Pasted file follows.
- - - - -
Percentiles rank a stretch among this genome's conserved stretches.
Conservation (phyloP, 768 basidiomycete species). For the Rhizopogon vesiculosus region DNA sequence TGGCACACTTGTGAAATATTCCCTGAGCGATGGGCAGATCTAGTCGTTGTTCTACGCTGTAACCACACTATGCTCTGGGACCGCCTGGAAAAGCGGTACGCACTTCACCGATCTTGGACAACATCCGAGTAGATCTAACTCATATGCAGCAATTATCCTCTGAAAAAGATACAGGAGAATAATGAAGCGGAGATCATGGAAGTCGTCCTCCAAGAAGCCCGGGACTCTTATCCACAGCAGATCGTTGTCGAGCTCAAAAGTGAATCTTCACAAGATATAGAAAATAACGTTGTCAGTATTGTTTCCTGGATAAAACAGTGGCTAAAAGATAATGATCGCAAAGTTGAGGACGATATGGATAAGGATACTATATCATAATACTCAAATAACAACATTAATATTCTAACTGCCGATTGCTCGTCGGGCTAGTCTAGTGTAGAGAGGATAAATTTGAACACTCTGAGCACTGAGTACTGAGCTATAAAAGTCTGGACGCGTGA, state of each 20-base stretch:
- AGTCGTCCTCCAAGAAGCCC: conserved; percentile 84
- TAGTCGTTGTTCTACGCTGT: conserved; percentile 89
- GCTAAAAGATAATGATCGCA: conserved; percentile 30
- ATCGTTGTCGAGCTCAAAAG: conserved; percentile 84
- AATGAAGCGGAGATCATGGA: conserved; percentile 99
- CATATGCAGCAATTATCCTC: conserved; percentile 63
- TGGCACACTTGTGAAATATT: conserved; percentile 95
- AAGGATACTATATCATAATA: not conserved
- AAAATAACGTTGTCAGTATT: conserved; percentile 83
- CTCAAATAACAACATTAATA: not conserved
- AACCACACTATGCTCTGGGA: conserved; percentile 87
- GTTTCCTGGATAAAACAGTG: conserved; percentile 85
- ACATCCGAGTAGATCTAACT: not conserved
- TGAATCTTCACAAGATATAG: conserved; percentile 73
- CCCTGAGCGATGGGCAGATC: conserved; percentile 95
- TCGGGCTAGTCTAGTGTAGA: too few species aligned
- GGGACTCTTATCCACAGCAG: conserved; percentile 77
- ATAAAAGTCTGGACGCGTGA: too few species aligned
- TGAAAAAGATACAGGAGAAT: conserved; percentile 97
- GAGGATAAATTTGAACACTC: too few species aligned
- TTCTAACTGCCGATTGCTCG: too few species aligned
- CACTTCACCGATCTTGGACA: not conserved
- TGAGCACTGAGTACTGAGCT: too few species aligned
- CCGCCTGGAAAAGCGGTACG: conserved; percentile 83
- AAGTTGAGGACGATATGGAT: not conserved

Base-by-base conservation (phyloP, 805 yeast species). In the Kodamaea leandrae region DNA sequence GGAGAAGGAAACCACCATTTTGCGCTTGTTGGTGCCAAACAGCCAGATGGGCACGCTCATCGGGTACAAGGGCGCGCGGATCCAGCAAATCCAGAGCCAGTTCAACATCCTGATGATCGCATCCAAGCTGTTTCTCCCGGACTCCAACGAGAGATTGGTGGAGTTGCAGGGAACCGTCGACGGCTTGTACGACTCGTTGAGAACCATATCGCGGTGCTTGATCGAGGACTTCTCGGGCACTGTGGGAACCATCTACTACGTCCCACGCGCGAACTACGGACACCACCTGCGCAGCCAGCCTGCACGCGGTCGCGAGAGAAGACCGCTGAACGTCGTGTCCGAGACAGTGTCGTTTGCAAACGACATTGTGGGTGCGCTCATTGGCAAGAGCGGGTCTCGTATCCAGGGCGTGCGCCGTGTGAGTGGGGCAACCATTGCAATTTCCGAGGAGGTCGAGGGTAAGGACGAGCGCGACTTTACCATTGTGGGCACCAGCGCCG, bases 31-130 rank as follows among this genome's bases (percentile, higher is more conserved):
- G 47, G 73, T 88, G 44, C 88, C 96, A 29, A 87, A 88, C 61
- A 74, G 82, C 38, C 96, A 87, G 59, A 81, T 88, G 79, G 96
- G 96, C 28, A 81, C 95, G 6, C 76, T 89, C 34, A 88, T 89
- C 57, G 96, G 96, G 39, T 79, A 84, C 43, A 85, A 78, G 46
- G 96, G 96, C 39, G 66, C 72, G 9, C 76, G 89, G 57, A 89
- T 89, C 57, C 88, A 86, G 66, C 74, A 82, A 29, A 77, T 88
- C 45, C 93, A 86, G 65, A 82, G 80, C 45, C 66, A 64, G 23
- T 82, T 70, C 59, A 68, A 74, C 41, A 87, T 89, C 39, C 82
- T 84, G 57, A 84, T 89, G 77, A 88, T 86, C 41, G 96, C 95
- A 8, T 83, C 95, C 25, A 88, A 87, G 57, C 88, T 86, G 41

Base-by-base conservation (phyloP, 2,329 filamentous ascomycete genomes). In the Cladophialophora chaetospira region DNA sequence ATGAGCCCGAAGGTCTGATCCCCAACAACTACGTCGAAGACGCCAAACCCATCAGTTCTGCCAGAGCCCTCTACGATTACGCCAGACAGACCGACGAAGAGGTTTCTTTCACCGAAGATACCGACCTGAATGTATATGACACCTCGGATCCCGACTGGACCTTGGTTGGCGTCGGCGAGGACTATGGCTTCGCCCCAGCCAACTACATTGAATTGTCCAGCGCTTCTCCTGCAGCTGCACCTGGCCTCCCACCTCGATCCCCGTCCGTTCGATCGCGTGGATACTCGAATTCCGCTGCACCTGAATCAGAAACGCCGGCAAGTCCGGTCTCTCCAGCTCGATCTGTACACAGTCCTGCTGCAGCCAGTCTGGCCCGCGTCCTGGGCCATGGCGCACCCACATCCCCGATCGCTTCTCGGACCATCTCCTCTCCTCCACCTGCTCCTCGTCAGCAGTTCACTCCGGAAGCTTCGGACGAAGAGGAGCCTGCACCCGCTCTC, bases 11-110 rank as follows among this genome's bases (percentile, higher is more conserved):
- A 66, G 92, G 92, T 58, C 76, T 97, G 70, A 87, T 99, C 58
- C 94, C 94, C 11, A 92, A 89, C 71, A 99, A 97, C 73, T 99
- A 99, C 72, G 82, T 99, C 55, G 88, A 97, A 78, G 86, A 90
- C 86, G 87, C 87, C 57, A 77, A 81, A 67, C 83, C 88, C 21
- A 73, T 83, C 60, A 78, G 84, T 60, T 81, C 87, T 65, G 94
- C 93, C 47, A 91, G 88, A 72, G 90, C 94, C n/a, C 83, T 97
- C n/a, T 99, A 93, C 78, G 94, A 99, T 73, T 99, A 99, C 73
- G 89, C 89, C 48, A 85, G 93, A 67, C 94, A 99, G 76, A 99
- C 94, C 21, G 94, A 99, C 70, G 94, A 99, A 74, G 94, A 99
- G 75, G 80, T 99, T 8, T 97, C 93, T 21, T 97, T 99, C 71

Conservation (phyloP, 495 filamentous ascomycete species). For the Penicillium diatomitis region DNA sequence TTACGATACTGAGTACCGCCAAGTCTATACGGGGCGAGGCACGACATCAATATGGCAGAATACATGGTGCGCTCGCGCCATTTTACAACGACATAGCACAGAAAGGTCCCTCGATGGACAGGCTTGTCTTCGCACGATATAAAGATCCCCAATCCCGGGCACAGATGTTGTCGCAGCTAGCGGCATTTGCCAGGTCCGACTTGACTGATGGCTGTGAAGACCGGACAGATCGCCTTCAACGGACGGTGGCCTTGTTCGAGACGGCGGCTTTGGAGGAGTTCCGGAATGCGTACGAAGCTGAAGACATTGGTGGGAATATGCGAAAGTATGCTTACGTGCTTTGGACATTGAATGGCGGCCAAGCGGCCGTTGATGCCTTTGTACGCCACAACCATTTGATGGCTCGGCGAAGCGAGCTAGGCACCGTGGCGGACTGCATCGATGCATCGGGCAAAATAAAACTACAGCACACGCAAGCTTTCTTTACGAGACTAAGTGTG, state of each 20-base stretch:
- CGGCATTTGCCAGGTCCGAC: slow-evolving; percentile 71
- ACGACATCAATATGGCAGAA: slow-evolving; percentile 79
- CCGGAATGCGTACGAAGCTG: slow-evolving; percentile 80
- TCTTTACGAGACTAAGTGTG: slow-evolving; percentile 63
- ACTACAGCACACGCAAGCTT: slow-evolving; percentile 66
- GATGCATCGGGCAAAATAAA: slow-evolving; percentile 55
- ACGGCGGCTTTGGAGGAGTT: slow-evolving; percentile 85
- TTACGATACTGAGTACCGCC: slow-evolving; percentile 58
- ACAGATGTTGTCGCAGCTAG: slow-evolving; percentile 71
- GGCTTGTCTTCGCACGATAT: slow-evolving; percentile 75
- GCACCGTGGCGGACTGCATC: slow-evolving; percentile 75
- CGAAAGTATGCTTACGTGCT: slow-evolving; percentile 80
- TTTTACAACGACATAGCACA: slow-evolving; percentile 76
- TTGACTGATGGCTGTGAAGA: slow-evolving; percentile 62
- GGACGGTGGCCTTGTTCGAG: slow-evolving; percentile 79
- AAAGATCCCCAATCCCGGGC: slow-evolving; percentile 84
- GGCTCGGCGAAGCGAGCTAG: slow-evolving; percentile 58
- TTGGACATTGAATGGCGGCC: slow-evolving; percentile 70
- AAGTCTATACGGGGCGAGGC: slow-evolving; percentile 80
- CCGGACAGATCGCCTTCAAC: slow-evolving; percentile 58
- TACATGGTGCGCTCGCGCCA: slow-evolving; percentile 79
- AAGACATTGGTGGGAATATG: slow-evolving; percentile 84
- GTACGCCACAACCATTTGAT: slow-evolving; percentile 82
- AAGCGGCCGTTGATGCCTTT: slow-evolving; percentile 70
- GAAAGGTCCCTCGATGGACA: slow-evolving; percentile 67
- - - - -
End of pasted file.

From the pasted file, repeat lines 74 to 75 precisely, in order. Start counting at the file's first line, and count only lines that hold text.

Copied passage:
- AAGCGGCCGTTGATGCCTTT: slow-evolving; percentile 70
- GAAAGGTCCCTCGATGGACA: slow-evolving; percentile 67